20 years of fortitude6/19/2013
This year marks Steven Vail’s 20th anniversary in the gallery business. His exhibitions here, of internationally renowned artists, have usually received more media coverage from New York, Germany and even Hong Kong than they have in Des Moines. How did he manage to survive?
“Luther Utterback (Des Moines artist) took me to New York City when I was 23. The first friend he introduced me to was Jan Frank. We hit it off really well, and I would end up moving into a part of his loft on Bond Street,” Vail began.
Frank has long been a legendary arts figure in Greenwich Village, connected to the scene much like Andy Warhol was a generation earlier. Chuck Close became Vail’s friendly neighbor. Vail also met Christo, Claes Oldenburg and Joseph Kosuth. All three were intrigued that he came from Iowa.
“They knew two things about Iowa — that it looked green from the air and the Des Moines Art Center,” Vail said.
Vail acknowledges that his timing was fortunate. “New York was the hub of the art world then. Now people split their time between there and Hong Kong or Berlin. That was also a time of ideas. No one was networking. We hung out at Il Buco, a gathering spot for artists. One regular I knew only as David — he always carried a bunch of notebooks tied in twine. Sometimes he would read a poem to us. Much later I learned he was David Byrne. We’d walk Jan’s dogs to a tiny dog park. One day he introduced me there to a guy named Keith and told me to talk to him. I took him for a vagrant. He was scraggly and mumbled so badly I couldn’t understand a word he said. I told Jan to never do that to me again. He stayed mad at me for days and finally told me that guy was Keith Richard,” Vail reminisced.
Vail also met famous collectors and gallery owners like Mary Boone and Barbara Gladstone. “Being from Iowa made me stand out, and I cultivated that identity.”
Then, 20 years ago, he realized he knew enough people to become a dealer. “So, lacking money, I audaciously asked Davis Sanders to build me a gallery in Des Moines.”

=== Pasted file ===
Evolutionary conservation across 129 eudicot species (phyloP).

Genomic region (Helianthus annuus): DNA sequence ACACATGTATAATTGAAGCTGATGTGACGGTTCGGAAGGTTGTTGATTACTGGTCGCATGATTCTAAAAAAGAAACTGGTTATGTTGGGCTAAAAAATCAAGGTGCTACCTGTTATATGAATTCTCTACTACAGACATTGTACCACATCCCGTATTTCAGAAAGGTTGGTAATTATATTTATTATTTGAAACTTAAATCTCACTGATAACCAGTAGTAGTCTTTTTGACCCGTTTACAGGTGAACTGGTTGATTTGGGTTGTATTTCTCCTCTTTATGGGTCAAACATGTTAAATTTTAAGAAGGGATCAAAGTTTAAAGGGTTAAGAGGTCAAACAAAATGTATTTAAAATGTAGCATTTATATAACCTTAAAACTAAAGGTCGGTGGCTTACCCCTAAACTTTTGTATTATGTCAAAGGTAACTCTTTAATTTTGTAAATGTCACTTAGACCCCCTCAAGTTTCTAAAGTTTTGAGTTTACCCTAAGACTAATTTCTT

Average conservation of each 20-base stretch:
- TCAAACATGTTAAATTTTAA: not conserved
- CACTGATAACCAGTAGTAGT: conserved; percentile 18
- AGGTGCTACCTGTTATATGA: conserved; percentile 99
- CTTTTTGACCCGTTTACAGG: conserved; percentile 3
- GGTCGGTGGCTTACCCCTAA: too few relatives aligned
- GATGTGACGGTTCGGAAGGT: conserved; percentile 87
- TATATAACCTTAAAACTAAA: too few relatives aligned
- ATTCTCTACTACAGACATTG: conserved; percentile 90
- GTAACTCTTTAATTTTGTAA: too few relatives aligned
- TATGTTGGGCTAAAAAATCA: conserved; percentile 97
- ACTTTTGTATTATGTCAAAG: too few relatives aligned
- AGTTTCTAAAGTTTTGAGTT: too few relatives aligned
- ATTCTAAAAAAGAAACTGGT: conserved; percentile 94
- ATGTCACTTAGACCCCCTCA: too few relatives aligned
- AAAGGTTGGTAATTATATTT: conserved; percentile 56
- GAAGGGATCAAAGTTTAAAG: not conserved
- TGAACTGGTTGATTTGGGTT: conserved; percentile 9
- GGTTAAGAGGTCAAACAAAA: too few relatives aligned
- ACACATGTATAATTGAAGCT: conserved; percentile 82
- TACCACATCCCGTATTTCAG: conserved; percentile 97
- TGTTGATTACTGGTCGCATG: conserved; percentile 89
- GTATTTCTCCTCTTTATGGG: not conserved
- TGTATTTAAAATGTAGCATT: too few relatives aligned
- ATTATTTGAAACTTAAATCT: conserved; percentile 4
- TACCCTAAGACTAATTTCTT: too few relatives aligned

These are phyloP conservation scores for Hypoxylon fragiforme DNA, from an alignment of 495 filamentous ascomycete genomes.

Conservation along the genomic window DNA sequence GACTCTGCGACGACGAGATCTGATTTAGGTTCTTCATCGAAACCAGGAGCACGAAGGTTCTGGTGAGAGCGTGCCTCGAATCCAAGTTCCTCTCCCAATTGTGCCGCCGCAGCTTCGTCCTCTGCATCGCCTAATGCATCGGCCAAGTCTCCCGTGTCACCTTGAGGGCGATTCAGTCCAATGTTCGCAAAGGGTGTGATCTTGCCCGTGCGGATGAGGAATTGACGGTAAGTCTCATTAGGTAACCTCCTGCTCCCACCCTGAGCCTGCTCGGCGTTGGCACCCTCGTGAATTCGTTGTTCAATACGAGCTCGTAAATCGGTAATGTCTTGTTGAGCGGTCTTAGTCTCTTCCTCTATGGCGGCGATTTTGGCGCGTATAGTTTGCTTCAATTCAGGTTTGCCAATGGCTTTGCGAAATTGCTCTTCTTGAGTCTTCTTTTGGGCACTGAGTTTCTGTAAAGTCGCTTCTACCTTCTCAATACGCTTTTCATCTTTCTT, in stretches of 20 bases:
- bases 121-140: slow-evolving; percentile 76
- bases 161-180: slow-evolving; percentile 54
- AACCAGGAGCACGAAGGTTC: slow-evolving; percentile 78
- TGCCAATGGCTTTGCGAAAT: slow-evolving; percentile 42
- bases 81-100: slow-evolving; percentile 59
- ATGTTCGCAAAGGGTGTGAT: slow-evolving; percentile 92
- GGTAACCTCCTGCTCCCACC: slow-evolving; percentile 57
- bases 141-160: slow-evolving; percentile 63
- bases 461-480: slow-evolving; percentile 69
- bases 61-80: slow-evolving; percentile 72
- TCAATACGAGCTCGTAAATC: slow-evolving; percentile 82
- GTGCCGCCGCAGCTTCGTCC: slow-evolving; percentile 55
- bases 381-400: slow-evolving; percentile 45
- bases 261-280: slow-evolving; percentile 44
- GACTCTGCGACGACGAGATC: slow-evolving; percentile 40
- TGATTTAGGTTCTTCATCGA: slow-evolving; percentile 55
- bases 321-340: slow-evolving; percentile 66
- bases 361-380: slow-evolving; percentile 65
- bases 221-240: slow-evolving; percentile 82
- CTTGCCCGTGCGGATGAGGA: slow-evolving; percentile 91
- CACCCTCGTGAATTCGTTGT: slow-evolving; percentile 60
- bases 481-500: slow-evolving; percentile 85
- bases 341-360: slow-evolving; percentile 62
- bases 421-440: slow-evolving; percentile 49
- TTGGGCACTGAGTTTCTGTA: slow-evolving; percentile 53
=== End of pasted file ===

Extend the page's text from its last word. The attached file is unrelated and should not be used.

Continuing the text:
Sanders agreed, to Vail’s astonishment. The result was Vail-Giesler Contemporary Art on Fifth Street by the railroad tracks. Their first sale was CRASH print. Vail had tracked the artist down after the New York Times wrote about his graffiti.
The Des Moines gallery also held an exhibition from the estate of the legendary collector Harold Rosenberg. It included original works of Philip Guston, Willem de Kooning, Franz Kline, etc. Only six locals showed up for the opening. Insurance and other overhead costs there persuaded Vail to move to a more secure space in the Financial Center. Then the ease of doing business over the Internet convinced him to close that space. Four years ago, architect Kirk Blunck talked him into reopening in East Village.
“That was not a business decision but a cultural one. East Village reminded me of Greenwich Village decades ago. We only did $30,000 business in 2009. That steadily increased to $1.3 million last year. Less than 10 percent of our sales are local, yet we attract some amazing things. We mounted the first-ever exhibition of Chuck Close self portraits. I called him to interest him in a photography show. He seceded from that and gave himself his own show. I didn’t argue,” Vail explained.
Vail’s latest move, with the Moen Group, is to open a new gallery in the Packing and Provision Building in downtown Iowa City.
“Marc Moen’s partner Bobby Jett made just one request — that we have a CRASH exhibition. I love that symmetry,” Vail said. CV
Jim Duncan is a freelance writer who has penned nine different columns for Cityview and its sister publications beginning in 1987.